Many people wonder what is meant by open-pollination seeds, and the benefits of saving those seeds ,
verses hybrid seeds.
Open-pollinated plant varieties make seeds that will grow into a plant of the same variety.
By planting these saveable varieties, we help preserve our horticultural heritage & its diversity.
Some seeds have been grown, selected, & preserved by farmers/gardeners since ancient times, some as long as 9,000 yrs ago. These seeds were selected for exceptional flavor, nutrition, and for extended harvest season. Many are facing extinction.
Biodiversity strengthens our ecosystem. We can increase both the earth's biodiversity and our family's food security. The ability to feed ourselves strengthens our freedom to live our democracy,
and maintain our inherent right to self-governance.
Hybrid seeds, on the other hand, grow into plants which, while they are usable plants in themselves,
will not produce seed of the same variety
—hybrids do not 'breed true'.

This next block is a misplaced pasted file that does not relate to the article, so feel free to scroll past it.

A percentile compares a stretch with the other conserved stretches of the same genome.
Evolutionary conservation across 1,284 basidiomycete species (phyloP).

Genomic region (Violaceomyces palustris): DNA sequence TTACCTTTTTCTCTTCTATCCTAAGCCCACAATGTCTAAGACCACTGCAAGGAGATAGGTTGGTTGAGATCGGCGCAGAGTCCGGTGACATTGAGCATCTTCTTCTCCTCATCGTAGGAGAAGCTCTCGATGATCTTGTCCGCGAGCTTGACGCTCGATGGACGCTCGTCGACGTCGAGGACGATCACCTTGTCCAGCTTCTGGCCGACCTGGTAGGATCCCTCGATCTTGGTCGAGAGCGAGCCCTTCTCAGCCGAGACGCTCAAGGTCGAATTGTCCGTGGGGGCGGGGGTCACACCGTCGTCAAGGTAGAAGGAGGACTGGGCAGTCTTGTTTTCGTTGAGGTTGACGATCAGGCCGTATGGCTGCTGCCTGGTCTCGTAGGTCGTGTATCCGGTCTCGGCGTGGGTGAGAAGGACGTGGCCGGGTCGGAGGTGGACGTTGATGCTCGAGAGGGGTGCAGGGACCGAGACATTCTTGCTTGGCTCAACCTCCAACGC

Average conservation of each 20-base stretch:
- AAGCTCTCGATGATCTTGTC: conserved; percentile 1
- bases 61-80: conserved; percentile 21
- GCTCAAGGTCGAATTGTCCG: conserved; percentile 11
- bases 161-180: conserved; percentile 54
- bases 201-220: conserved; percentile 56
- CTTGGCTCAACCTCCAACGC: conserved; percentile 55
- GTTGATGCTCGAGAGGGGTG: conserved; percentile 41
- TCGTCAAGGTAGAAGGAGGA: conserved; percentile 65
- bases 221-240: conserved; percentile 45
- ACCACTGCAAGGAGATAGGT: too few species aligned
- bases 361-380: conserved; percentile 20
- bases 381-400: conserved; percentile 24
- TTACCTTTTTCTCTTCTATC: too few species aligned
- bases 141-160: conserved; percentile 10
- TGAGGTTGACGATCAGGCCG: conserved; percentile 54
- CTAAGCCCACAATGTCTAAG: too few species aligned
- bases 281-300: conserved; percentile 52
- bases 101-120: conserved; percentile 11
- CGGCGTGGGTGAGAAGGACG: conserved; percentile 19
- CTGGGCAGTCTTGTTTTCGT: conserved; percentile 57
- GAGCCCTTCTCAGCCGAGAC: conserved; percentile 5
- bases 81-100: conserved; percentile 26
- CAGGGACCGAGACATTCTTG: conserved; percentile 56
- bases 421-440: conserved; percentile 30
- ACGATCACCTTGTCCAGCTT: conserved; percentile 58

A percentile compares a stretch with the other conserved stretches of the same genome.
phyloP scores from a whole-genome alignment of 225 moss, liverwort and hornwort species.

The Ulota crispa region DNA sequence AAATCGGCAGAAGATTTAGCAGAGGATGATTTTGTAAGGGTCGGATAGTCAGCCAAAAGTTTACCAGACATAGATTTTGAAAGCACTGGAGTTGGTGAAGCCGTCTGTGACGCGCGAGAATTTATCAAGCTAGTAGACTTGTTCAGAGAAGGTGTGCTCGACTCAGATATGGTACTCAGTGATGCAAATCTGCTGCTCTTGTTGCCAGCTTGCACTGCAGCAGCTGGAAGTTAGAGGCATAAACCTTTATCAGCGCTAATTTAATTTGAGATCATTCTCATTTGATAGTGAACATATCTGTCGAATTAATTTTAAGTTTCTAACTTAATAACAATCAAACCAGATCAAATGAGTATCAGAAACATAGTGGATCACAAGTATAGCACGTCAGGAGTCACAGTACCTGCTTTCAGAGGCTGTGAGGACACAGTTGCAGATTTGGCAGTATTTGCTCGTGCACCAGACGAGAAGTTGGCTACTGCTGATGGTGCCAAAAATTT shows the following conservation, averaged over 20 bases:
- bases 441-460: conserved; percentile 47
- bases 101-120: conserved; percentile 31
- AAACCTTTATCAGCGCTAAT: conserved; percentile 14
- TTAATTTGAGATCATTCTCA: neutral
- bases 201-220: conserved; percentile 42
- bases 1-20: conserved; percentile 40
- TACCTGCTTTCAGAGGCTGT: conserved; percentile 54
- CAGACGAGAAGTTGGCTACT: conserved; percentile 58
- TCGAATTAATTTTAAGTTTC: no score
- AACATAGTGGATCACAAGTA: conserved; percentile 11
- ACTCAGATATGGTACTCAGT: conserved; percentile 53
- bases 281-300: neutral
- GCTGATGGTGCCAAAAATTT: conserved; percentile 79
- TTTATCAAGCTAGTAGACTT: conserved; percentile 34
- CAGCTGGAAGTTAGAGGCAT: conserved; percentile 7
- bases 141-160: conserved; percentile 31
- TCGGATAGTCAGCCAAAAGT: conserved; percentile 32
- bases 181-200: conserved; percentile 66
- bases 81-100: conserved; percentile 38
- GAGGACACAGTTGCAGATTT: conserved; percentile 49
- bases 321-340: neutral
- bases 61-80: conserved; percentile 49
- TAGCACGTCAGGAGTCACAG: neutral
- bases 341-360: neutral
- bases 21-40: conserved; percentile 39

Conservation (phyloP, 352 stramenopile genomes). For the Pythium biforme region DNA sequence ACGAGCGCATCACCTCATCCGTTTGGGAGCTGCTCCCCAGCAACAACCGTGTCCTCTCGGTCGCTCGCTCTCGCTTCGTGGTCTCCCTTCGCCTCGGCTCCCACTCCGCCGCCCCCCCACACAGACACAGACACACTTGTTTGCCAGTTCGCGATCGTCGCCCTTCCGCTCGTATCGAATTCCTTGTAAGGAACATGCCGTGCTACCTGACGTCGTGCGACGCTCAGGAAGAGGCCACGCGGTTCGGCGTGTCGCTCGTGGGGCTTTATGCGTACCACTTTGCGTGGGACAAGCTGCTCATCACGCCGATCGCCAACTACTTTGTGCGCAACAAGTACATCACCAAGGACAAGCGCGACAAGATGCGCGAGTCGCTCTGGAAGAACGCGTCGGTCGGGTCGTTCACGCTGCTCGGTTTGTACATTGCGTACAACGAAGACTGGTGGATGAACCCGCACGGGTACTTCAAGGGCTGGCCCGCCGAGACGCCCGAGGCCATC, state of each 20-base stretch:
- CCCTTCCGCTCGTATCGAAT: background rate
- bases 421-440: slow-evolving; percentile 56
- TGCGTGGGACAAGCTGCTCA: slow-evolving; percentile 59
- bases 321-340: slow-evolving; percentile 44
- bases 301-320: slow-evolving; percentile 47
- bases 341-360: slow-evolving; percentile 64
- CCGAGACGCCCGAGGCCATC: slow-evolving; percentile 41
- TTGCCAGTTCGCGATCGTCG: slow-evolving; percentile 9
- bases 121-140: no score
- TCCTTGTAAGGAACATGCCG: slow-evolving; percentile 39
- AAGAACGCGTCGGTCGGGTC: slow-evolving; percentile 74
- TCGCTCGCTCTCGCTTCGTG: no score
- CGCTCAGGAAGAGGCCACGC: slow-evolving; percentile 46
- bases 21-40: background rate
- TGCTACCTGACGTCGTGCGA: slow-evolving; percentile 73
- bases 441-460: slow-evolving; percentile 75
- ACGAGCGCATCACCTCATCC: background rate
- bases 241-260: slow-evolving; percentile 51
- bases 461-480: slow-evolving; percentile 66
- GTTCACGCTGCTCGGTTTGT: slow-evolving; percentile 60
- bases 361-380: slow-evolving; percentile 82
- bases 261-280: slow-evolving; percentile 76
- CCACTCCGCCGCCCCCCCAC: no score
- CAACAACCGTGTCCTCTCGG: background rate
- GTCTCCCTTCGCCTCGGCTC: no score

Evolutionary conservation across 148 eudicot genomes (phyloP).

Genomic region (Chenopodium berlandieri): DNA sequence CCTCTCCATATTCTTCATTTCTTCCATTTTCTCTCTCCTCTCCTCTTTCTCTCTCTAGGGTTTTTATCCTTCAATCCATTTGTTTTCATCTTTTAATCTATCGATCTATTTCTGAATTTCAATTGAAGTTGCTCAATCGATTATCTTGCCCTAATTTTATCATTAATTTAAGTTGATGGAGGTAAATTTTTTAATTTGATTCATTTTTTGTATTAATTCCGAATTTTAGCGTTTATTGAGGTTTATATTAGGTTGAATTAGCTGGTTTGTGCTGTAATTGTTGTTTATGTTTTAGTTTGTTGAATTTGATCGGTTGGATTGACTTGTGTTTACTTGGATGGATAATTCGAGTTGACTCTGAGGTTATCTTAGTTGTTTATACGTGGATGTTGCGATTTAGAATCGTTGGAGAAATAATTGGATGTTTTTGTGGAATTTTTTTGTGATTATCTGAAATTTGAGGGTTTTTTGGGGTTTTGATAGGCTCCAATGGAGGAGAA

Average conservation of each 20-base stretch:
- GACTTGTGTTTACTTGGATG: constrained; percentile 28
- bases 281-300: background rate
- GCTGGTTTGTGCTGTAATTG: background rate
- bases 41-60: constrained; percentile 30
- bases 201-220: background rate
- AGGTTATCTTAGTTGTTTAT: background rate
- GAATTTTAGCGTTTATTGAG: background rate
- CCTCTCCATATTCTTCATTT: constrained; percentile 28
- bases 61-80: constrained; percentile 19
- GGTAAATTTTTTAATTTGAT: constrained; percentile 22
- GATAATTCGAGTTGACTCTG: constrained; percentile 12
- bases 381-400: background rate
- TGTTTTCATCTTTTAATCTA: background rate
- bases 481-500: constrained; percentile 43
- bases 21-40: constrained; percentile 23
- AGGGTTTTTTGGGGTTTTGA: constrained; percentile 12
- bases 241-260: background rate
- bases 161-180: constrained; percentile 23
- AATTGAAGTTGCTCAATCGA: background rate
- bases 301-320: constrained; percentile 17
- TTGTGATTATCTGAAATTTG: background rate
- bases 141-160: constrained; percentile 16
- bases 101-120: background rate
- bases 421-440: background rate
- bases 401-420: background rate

The gardener who plants hybrid varieties,
will have to buy seed every year, and seed production is concentrated in the hands of a few companies, often owned by petro-chemical corporations.
Many seeds for sale in stores are hybrids, bred to produce under agri-business conditions.
(Biotech is about ownership.. the illusion of “owning” the seeds).
* * * * * * *
Good resource book: “Seed to Seed” by Suzanne Ashworth for a guide on saving vegetable seeds.
Consider being 'profoundly local', like Vermont gardener & plant selector, Sylvia Davatz, who is supporting her local food movement to take the next logical step,
and to “establish a supply of locally grown seed as the underpinnings of a local food supply.”
“Small farmers are a threat to the consolidation of absolute power.” - Farmer Eliot Coleman
'The less biodiverse any system is, the greater the potential for its collapse.
In shriveling the gene pool... we strip our crops of the ability to adapt to change & we put the entire food supply at risk. The more food varieties we lose, the closer we slide to the tipping point of disaster.'
Info source: Ecology Action seed catalog & “The Seed Underground” Janisse Ray
Consider saving some bean & pea seeds this year, plus creating your own local heirloom seed-swap, and attend seed-swaps in neighboring communities with similar growing conditions.
All Welcome to Attend our 5th Annual Bellingham Annual Seed-Swap - http://transitionwhatcom.ning.com/events/community-seed-swap-2013
Consider purchasing some of your seeds locally through Uprising Seeds- http://uprisingorganics.com/ thus increasing the genetic diversity of your seed supply.
I'll add another blog later, with including more of the mysteries & hope found within a seed.